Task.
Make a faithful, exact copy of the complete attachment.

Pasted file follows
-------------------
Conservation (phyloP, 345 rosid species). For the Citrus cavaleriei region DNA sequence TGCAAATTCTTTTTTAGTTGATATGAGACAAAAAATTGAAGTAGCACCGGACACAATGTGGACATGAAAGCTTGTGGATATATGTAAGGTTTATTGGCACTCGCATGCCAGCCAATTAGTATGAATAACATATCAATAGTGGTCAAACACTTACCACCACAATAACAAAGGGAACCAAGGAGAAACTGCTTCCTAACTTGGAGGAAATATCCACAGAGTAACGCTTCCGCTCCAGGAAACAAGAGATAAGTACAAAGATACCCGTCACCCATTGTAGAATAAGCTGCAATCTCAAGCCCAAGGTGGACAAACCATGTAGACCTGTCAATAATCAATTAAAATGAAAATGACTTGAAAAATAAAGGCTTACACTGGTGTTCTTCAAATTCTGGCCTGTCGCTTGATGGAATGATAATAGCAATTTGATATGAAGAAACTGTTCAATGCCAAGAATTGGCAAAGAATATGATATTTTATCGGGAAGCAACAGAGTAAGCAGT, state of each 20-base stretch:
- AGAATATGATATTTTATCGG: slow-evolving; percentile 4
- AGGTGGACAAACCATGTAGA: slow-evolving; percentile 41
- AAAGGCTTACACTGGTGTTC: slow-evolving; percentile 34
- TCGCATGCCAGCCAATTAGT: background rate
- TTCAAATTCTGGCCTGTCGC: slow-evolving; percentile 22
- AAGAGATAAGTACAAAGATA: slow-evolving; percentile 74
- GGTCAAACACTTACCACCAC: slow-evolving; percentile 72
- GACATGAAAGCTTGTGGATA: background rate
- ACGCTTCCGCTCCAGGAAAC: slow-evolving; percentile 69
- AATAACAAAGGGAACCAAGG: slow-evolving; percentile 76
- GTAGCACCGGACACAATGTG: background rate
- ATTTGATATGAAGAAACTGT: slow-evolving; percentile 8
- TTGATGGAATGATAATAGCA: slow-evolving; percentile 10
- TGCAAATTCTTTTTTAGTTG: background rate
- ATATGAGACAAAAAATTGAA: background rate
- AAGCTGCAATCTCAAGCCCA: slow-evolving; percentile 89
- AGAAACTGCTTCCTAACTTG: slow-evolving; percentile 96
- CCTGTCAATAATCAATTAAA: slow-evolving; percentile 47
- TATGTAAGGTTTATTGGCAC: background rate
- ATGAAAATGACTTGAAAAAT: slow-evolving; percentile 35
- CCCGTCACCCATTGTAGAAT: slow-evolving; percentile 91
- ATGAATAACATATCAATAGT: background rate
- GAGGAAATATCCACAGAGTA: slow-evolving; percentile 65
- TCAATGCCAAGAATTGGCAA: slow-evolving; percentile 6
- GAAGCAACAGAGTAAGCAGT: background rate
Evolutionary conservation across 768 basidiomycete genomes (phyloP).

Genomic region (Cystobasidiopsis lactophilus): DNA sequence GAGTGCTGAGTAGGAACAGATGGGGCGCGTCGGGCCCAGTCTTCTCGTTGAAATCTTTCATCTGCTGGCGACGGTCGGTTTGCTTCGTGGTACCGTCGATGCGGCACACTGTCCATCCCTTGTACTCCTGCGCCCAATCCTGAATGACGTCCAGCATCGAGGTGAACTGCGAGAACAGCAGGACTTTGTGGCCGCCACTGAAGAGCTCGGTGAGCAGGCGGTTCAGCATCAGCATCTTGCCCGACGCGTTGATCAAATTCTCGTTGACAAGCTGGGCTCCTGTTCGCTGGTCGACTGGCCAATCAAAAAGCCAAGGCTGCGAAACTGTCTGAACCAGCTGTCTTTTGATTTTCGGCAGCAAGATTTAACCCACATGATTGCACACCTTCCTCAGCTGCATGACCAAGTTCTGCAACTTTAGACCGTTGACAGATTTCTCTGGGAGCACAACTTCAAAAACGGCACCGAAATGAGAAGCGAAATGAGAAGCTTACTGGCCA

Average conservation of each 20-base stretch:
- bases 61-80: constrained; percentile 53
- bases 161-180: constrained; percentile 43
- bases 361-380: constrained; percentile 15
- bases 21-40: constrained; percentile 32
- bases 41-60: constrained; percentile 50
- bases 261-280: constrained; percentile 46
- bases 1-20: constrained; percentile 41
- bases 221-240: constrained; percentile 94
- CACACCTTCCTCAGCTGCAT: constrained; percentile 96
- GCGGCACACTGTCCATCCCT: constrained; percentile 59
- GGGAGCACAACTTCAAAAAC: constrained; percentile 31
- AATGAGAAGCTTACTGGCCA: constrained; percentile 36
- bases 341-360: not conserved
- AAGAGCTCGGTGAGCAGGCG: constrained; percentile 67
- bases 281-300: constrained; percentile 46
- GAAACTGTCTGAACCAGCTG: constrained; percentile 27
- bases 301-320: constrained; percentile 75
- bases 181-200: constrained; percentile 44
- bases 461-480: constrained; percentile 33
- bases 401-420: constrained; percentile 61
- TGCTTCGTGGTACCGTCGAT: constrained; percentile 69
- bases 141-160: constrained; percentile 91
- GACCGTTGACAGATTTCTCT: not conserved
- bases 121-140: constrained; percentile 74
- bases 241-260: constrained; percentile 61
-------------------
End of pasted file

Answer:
Conservation (phyloP, 345 rosid species). For the Citrus cavaleriei region DNA sequence TGCAAATTCTTTTTTAGTTGATATGAGACAAAAAATTGAAGTAGCACCGGACACAATGTGGACATGAAAGCTTGTGGATATATGTAAGGTTTATTGGCACTCGCATGCCAGCCAATTAGTATGAATAACATATCAATAGTGGTCAAACACTTACCACCACAATAACAAAGGGAACCAAGGAGAAACTGCTTCCTAACTTGGAGGAAATATCCACAGAGTAACGCTTCCGCTCCAGGAAACAAGAGATAAGTACAAAGATACCCGTCACCCATTGTAGAATAAGCTGCAATCTCAAGCCCAAGGTGGACAAACCATGTAGACCTGTCAATAATCAATTAAAATGAAAATGACTTGAAAAATAAAGGCTTACACTGGTGTTCTTCAAATTCTGGCCTGTCGCTTGATGGAATGATAATAGCAATTTGATATGAAGAAACTGTTCAATGCCAAGAATTGGCAAAGAATATGATATTTTATCGGGAAGCAACAGAGTAAGCAGT, state of each 20-base stretch:
- AGAATATGATATTTTATCGG: slow-evolving; percentile 4
- AGGTGGACAAACCATGTAGA: slow-evolving; percentile 41
- AAAGGCTTACACTGGTGTTC: slow-evolving; percentile 34
- TCGCATGCCAGCCAATTAGT: background rate
- TTCAAATTCTGGCCTGTCGC: slow-evolving; percentile 22
- AAGAGATAAGTACAAAGATA: slow-evolving; percentile 74
- GGTCAAACACTTACCACCAC: slow-evolving; percentile 72
- GACATGAAAGCTTGTGGATA: background rate
- ACGCTTCCGCTCCAGGAAAC: slow-evolving; percentile 69
- AATAACAAAGGGAACCAAGG: slow-evolving; percentile 76
- GTAGCACCGGACACAATGTG: background rate
- ATTTGATATGAAGAAACTGT: slow-evolving; percentile 8
- TTGATGGAATGATAATAGCA: slow-evolving; percentile 10
- TGCAAATTCTTTTTTAGTTG: background rate
- ATATGAGACAAAAAATTGAA: background rate
- AAGCTGCAATCTCAAGCCCA: slow-evolving; percentile 89
- AGAAACTGCTTCCTAACTTG: slow-evolving; percentile 96
- CCTGTCAATAATCAATTAAA: slow-evolving; percentile 47
- TATGTAAGGTTTATTGGCAC: background rate
- ATGAAAATGACTTGAAAAAT: slow-evolving; percentile 35
- CCCGTCACCCATTGTAGAAT: slow-evolving; percentile 91
- ATGAATAACATATCAATAGT: background rate
- GAGGAAATATCCACAGAGTA: slow-evolving; percentile 65
- TCAATGCCAAGAATTGGCAA: slow-evolving; percentile 6
- GAAGCAACAGAGTAAGCAGT: background rate
Evolutionary conservation across 768 basidiomycete genomes (phyloP).

Genomic region (Cystobasidiopsis lactophilus): DNA sequence GAGTGCTGAGTAGGAACAGATGGGGCGCGTCGGGCCCAGTCTTCTCGTTGAAATCTTTCATCTGCTGGCGACGGTCGGTTTGCTTCGTGGTACCGTCGATGCGGCACACTGTCCATCCCTTGTACTCCTGCGCCCAATCCTGAATGACGTCCAGCATCGAGGTGAACTGCGAGAACAGCAGGACTTTGTGGCCGCCACTGAAGAGCTCGGTGAGCAGGCGGTTCAGCATCAGCATCTTGCCCGACGCGTTGATCAAATTCTCGTTGACAAGCTGGGCTCCTGTTCGCTGGTCGACTGGCCAATCAAAAAGCCAAGGCTGCGAAACTGTCTGAACCAGCTGTCTTTTGATTTTCGGCAGCAAGATTTAACCCACATGATTGCACACCTTCCTCAGCTGCATGACCAAGTTCTGCAACTTTAGACCGTTGACAGATTTCTCTGGGAGCACAACTTCAAAAACGGCACCGAAATGAGAAGCGAAATGAGAAGCTTACTGGCCA

Average conservation of each 20-base stretch:
- bases 61-80: constrained; percentile 53
- bases 161-180: constrained; percentile 43
- bases 361-380: constrained; percentile 15
- bases 21-40: constrained; percentile 32
- bases 41-60: constrained; percentile 50
- bases 261-280: constrained; percentile 46
- bases 1-20: constrained; percentile 41
- bases 221-240: constrained; percentile 94
- CACACCTTCCTCAGCTGCAT: constrained; percentile 96
- GCGGCACACTGTCCATCCCT: constrained; percentile 59
- GGGAGCACAACTTCAAAAAC: constrained; percentile 31
- AATGAGAAGCTTACTGGCCA: constrained; percentile 36
- bases 341-360: not conserved
- AAGAGCTCGGTGAGCAGGCG: constrained; percentile 67
- bases 281-300: constrained; percentile 46
- GAAACTGTCTGAACCAGCTG: constrained; percentile 27
- bases 301-320: constrained; percentile 75
- bases 181-200: constrained; percentile 44
- bases 461-480: constrained; percentile 33
- bases 401-420: constrained; percentile 61
- TGCTTCGTGGTACCGTCGAT: constrained; percentile 69
- bases 141-160: constrained; percentile 91
- GACCGTTGACAGATTTCTCT: not conserved
- bases 121-140: constrained; percentile 74
- bases 241-260: constrained; percentile 61